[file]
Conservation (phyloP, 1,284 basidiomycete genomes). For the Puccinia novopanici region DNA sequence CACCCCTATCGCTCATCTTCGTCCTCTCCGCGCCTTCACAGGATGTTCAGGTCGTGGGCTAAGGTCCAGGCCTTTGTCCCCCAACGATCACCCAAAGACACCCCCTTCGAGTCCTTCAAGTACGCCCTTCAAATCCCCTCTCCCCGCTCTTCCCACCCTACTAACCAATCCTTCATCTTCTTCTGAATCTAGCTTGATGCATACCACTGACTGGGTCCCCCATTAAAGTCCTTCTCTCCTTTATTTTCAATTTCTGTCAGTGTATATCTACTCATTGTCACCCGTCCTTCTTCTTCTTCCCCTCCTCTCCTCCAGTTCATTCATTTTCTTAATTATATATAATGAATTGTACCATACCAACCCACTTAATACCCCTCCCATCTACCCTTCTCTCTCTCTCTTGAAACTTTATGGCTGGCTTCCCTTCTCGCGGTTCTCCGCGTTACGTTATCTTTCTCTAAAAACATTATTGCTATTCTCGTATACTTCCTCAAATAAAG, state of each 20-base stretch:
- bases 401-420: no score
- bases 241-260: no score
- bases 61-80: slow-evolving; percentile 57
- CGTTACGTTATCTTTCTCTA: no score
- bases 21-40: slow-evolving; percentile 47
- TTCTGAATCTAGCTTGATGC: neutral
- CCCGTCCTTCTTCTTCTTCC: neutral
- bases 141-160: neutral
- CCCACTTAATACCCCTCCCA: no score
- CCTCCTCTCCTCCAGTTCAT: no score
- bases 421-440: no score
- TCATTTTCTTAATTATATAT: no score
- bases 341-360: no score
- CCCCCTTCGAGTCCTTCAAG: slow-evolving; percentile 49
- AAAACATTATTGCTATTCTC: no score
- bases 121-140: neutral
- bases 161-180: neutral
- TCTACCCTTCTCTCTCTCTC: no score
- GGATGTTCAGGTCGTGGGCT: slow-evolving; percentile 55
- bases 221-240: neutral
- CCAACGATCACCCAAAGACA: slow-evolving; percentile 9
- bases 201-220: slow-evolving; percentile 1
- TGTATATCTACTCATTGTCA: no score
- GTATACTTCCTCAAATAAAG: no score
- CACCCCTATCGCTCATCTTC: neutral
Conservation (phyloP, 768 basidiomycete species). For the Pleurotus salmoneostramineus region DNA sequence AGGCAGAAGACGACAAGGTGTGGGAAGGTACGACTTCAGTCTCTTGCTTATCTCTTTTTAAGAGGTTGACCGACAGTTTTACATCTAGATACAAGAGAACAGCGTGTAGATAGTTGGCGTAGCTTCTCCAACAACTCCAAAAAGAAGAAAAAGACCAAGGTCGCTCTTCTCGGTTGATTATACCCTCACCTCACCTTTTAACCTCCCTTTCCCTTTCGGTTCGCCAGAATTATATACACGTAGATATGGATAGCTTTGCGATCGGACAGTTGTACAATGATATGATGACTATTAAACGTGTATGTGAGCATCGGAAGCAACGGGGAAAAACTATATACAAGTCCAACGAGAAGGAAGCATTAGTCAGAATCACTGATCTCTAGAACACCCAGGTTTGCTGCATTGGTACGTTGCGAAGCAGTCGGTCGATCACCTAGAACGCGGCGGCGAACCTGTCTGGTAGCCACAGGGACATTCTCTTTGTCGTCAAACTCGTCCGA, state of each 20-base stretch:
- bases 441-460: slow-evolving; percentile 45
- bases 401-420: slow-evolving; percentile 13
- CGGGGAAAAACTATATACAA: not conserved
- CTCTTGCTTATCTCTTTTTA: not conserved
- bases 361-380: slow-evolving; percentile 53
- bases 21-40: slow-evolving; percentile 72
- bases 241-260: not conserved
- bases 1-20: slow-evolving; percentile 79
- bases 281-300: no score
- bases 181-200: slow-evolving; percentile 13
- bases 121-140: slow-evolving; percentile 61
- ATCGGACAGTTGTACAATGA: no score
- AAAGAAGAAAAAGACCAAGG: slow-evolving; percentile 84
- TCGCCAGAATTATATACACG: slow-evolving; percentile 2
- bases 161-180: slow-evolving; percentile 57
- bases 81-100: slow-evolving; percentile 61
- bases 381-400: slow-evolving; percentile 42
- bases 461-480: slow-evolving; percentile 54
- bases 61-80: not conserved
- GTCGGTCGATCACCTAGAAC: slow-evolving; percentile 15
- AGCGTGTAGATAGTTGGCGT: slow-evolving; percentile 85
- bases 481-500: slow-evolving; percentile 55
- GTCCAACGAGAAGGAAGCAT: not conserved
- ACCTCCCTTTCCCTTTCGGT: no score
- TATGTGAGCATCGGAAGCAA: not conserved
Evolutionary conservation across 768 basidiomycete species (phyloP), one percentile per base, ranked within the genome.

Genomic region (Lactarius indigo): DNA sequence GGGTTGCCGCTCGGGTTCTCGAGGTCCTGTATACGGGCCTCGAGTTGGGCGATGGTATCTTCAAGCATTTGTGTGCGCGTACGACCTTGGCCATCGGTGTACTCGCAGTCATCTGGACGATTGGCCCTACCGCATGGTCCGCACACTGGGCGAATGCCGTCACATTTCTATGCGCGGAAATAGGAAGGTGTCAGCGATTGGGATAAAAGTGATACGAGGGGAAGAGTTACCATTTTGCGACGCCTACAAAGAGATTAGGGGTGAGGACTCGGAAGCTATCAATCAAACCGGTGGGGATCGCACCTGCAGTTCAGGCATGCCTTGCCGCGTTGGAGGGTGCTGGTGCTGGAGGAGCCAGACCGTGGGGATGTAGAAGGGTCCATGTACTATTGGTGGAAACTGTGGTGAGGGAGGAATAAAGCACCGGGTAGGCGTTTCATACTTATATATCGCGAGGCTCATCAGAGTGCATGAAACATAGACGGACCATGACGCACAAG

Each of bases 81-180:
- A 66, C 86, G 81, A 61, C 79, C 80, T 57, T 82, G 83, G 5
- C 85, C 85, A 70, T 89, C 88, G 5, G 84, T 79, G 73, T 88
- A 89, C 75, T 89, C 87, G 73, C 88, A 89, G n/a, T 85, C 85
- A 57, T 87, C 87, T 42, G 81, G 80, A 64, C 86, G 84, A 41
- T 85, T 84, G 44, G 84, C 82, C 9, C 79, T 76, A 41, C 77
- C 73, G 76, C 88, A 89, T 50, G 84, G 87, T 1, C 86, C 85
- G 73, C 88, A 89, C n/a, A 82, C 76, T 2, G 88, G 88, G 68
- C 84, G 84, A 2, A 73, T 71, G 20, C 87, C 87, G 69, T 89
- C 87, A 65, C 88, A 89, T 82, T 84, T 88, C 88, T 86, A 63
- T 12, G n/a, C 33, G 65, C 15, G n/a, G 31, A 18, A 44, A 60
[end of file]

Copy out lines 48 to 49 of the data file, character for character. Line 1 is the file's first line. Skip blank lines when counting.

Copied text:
- AGCGTGTAGATAGTTGGCGT: slow-evolving; percentile 85
- bases 481-500: slow-evolving; percentile 55